Teaching the Burmese Python

I'm now in MaeSot, Thailand. Monday Jan 5th was the first day of school 2009 at Hsa Thoo Lei. I spend most of my time in a computer lab at the small end of the L shaped building located here. This is my 3rd trip here in 4 years, and given my increasingly nomadic life, I think I can now call this a home. By April I'll return to the USA, but which city remains undecided.

I would like to have spent more time with the XOs in Cambodia, and I feel recommitted to the olpc vision. I firmly believe that machine can improve the world, but the needs and potential for me to have an impact are greatest here.

I'm formally teaching from 3p until 9:30p. There are 10 machines in the computer lab. Most of the computer classes here pile as many kids as necessary onto each machine, and some of my early classes work the same way. But my focus is on the oldest students and on ensuring only one student per machine. Learning doesn't work as well unless you control the mouse and keyboard. School finishes by 4, so most of my teaching is to students who stick around for an optional afterschool program. This minimizes the impact on their traditional classes, and allows me to work late with the students who live here fulltime. For the general classes we've begun with google maps. It requires minimal english, and takes on special significance for these refugees. We begin by finding the school based on satellite photos, and then explore the town they know. Next they explore the whole world. For some this means using street view to see the eiffel tower, or visit san francisco. For some it means seeing the house of a friend who has since been relocated to Minnesota or Norway. In many cases it means a search for the home they've left behind, and revisiting the often painful circumstances of their departure. If only virtually, it means they are allowed to leave this narrow strip of land, between a host country that does not want them and a home country that wants them dead.

Today I taught our first class on wikipedia. Earlier in the day the 12th grade students had been studying the history of Burma during World War 2. We started at the front page, explained its multilingual nature, and then we began to read about World_War_II. Following the link to the Japanese capture of Burma we picked up where their earlier class had left off. Students were encouraged to click on any of the blue links and begin to appreciate the depth and Special:Random to grok its breadth. High School Musical 2, Ronaldinho, Church of England ... . I introduced them to the relevant languages and began to explain who writes wikipedia, and how it works. We'll do more in the coming days, and before I leave there will be some efforts at improving at least the simple.wikipedia coverage of their own cultures.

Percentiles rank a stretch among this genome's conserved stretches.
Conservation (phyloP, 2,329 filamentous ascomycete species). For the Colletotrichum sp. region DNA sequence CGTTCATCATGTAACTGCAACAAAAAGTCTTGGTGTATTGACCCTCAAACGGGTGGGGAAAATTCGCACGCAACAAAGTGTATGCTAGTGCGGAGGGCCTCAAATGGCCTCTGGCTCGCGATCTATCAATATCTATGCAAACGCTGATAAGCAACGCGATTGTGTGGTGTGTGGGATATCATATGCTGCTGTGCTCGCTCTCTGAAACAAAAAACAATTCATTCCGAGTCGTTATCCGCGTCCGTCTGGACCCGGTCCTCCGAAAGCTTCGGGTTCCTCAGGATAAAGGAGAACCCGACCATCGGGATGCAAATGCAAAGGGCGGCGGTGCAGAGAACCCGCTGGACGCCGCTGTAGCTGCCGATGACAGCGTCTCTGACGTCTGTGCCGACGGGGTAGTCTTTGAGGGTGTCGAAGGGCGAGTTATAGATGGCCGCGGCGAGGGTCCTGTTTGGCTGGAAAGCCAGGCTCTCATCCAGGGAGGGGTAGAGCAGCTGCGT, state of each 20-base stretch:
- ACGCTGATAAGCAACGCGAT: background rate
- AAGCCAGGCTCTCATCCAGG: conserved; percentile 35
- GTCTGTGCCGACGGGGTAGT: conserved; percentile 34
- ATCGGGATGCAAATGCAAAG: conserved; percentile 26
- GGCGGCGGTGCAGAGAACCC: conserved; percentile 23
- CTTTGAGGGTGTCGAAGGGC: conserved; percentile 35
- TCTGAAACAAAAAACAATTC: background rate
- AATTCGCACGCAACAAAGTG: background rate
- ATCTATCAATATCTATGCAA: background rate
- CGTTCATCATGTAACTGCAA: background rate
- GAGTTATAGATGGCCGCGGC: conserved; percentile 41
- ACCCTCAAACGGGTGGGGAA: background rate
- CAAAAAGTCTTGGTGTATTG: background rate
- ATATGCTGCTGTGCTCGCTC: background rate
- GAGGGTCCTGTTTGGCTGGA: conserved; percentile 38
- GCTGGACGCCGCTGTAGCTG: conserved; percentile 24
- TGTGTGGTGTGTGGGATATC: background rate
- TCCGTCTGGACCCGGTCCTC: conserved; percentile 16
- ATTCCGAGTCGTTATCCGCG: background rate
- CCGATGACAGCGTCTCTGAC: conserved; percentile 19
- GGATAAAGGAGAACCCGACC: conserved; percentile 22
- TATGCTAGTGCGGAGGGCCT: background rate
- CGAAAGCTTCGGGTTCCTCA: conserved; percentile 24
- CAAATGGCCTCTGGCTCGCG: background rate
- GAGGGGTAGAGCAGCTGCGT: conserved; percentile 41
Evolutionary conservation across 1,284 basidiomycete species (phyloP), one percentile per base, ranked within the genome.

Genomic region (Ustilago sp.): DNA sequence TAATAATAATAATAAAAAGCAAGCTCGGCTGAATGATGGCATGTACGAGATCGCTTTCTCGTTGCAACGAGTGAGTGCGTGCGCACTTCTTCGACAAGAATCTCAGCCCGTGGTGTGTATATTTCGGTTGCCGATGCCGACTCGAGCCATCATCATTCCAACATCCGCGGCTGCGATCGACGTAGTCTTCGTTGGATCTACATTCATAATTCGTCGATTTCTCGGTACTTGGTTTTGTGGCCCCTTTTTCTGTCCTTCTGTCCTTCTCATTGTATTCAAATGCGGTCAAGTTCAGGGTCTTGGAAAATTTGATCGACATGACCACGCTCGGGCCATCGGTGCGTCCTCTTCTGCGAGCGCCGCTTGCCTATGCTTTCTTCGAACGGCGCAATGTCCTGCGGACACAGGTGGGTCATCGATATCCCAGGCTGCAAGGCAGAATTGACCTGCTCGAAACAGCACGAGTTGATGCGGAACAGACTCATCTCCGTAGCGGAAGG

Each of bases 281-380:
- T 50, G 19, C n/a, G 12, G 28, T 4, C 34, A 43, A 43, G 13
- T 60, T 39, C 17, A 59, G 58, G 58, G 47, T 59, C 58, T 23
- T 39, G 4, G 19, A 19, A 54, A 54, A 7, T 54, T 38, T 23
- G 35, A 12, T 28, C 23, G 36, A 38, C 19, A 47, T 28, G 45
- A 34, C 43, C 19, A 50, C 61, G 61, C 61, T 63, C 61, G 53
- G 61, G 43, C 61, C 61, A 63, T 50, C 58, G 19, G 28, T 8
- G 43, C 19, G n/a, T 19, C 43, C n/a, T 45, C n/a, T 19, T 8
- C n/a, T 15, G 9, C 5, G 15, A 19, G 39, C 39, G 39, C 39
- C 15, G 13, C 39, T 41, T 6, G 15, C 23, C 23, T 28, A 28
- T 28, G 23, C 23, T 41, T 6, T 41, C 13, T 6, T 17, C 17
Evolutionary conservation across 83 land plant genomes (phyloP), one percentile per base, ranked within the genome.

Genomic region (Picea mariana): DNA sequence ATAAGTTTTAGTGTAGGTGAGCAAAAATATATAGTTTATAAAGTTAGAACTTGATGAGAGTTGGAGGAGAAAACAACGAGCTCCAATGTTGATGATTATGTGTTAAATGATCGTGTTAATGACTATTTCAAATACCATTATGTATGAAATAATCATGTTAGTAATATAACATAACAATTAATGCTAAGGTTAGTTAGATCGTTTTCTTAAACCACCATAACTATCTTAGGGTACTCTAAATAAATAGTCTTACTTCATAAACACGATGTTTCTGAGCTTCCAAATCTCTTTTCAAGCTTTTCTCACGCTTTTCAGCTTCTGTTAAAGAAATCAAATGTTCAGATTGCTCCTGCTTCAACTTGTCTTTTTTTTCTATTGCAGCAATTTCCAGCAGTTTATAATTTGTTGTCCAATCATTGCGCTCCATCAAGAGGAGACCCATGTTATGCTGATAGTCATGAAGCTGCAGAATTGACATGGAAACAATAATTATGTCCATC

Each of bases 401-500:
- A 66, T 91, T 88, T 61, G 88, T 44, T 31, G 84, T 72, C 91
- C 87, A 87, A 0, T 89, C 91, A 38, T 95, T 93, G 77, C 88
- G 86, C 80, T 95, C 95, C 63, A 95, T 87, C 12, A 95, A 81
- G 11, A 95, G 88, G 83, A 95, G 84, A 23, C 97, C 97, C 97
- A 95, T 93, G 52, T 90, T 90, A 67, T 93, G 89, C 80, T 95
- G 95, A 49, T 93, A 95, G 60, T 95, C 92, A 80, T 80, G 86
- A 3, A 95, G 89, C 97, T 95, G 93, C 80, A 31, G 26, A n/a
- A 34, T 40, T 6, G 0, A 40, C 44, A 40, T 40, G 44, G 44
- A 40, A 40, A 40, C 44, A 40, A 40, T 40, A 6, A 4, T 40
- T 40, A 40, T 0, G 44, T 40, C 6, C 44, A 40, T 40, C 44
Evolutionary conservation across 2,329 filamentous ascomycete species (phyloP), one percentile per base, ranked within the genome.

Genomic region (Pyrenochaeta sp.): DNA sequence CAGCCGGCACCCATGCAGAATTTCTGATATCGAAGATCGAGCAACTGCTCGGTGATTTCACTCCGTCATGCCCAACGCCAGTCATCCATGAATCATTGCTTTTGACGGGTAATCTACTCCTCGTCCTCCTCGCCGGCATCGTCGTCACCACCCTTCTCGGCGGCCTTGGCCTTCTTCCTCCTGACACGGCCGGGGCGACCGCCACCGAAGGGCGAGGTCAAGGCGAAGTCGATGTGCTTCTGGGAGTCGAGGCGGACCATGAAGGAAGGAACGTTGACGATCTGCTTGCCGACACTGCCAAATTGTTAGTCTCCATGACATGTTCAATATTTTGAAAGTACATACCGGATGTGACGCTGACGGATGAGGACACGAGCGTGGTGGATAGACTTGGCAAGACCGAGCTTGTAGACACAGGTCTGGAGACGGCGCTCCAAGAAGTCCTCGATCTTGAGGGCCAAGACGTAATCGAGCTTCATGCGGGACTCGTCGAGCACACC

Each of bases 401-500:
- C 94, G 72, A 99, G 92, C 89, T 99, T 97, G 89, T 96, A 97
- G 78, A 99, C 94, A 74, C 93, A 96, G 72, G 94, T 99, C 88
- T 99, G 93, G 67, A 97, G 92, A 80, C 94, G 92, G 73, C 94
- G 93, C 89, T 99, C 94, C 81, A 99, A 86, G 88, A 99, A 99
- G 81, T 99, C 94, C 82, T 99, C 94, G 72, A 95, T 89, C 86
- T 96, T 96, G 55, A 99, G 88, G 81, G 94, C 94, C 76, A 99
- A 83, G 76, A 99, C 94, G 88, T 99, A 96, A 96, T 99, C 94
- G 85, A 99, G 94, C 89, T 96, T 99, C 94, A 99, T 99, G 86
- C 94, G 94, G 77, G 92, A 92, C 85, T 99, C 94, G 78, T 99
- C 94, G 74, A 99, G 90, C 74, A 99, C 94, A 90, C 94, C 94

From 7:30 till 9:30 (and it seems occasionally into the wee hours) I've begun the experiment that I've long hoped for. I want to teach the Burmese Python. Not just because the name is amusing but because I think this could matter more than anything else I do.

These refugees cannot leave a very small area without a pass. Even if they could get there, Thailand prevents foreigners from holding many jobs. They are inelligible for any Thai university, even if they somehow manage to acquire the necessary skills. There needs to be a light at the end of this tunnel to make education worthwhile.

They may not be citizens of any country, but they can be citizens of the internet. There they can find better jobs than the sweat shop garment factory just outside the school. In fairness, around here, that is a pretty good job. But if the parents can live on a dollar a day, rentacoder.com is 6 figure salary in comparison. Even if this first group doesn't make it to that level, they teach their younger peers, and can do so in native language. This plants the seed.